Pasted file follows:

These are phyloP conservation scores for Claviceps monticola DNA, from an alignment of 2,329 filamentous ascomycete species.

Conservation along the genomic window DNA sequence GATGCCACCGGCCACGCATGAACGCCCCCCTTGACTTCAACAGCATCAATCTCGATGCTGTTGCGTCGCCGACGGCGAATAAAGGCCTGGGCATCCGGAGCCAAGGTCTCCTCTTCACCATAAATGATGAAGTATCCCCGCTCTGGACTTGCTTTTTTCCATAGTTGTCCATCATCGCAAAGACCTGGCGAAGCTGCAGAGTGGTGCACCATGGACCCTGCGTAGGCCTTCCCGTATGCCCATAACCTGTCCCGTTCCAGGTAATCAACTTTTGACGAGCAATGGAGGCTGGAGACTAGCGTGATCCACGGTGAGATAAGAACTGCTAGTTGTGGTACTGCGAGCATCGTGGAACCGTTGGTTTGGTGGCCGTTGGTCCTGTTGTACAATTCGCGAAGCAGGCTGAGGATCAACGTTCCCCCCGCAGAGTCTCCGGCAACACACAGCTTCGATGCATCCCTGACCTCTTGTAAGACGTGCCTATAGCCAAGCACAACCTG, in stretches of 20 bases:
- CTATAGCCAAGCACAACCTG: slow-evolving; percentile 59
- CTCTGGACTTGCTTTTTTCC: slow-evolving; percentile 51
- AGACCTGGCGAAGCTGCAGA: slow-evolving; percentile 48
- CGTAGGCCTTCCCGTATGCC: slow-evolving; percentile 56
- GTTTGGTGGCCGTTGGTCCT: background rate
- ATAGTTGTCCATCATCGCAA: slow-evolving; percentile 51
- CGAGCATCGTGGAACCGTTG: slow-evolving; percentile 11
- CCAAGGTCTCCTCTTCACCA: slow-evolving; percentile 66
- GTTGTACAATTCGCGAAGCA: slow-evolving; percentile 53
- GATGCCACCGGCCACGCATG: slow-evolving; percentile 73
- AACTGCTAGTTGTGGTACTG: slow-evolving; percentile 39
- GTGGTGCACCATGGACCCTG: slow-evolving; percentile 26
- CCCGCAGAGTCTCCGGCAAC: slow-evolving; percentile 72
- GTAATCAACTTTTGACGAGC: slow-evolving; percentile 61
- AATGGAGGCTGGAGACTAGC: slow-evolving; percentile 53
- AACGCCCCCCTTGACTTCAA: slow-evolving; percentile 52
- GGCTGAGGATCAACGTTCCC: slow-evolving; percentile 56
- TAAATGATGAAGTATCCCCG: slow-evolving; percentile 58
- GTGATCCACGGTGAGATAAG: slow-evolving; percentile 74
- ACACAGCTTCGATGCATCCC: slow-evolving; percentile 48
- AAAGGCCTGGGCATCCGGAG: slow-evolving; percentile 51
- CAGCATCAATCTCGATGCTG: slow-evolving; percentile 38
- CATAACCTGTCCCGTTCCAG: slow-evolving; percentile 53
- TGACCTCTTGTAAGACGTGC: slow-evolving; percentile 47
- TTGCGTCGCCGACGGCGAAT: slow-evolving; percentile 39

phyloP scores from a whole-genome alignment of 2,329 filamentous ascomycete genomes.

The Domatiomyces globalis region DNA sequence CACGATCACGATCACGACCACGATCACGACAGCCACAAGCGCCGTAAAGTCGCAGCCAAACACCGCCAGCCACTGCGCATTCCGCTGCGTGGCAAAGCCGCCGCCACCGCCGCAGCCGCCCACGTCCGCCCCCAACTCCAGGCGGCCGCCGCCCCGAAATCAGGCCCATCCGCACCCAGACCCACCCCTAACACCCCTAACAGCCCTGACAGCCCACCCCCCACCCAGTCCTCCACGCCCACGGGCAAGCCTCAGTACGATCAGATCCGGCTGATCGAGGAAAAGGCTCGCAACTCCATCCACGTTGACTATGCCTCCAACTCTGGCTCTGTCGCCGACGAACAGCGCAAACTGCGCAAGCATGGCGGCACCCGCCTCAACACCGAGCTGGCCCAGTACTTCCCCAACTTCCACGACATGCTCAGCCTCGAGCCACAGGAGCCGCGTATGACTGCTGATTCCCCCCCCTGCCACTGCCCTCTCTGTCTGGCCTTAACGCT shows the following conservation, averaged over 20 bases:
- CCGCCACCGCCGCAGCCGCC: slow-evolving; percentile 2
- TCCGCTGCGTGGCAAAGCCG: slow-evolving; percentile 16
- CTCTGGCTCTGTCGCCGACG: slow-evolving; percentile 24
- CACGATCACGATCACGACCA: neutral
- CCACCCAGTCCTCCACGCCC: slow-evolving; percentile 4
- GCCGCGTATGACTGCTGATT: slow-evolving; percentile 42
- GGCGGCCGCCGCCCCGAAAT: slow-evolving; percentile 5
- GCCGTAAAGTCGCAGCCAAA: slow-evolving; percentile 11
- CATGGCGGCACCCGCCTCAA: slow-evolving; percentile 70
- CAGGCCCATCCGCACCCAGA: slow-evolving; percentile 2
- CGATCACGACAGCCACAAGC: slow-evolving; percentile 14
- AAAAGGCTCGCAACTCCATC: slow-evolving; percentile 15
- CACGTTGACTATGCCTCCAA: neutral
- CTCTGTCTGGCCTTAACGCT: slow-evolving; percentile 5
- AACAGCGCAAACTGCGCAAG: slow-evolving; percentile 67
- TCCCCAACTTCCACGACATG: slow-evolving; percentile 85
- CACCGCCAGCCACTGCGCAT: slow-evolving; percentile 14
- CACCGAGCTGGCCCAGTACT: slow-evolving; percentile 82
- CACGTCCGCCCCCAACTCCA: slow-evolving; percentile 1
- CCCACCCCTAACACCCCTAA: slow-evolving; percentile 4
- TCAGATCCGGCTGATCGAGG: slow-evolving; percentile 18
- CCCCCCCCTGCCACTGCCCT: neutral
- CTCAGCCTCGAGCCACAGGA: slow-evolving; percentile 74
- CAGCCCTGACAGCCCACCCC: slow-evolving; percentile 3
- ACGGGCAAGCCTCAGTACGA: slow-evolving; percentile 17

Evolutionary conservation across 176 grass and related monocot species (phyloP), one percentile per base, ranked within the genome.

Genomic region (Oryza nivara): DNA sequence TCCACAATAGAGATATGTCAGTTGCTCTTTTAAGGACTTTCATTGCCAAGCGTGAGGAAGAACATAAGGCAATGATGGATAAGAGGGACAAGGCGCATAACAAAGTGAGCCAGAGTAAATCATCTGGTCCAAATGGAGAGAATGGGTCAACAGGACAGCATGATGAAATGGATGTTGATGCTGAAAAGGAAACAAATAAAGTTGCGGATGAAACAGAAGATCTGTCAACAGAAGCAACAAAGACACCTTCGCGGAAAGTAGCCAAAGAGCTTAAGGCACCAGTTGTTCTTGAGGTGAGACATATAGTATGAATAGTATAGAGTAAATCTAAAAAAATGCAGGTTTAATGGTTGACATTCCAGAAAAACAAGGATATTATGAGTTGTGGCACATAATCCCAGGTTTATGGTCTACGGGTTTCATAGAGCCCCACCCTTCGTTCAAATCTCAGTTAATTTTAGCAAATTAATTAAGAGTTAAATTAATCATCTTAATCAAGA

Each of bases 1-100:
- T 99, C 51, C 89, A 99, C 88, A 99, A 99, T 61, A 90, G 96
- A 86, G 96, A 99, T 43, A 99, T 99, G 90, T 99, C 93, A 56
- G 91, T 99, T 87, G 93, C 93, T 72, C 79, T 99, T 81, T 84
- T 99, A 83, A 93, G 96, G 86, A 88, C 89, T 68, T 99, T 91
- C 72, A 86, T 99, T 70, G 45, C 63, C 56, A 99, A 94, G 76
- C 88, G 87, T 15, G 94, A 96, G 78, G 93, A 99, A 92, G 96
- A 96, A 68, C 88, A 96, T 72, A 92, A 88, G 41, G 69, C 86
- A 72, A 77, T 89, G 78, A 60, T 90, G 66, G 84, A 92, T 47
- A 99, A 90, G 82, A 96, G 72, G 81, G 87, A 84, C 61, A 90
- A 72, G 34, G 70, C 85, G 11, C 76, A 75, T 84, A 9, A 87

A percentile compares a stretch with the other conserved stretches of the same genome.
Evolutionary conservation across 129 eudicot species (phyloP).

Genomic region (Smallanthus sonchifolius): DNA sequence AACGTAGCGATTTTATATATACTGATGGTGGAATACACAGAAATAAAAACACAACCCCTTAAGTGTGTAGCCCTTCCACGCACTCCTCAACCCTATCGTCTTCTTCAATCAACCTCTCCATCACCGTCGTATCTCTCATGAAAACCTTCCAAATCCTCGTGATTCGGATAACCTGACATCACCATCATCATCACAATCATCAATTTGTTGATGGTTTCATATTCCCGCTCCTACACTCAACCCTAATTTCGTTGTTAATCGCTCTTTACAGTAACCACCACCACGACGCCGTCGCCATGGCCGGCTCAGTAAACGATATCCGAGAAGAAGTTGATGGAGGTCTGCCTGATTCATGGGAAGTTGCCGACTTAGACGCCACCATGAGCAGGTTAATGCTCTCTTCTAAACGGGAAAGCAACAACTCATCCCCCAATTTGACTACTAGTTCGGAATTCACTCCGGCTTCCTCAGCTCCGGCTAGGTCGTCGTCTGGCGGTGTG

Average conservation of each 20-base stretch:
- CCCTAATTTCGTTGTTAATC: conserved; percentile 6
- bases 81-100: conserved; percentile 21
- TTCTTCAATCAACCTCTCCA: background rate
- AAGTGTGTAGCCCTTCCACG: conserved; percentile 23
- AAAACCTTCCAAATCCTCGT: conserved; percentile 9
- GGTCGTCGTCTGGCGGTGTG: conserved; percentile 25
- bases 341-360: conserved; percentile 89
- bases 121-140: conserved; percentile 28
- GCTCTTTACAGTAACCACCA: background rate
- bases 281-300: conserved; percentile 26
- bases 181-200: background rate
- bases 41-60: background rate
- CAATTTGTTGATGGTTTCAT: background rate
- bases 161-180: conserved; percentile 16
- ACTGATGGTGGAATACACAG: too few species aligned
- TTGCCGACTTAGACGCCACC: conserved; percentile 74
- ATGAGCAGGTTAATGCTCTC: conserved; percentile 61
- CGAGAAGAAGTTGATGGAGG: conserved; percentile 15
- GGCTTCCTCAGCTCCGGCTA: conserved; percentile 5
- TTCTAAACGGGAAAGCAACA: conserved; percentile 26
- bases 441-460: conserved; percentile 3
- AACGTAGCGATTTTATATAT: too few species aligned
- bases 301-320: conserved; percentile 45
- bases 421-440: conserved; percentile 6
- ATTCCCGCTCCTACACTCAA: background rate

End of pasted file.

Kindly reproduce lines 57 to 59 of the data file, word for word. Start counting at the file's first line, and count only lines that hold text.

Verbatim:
Each of bases 1-100:
- T 99, C 51, C 89, A 99, C 88, A 99, A 99, T 61, A 90, G 96
- A 86, G 96, A 99, T 43, A 99, T 99, G 90, T 99, C 93, A 56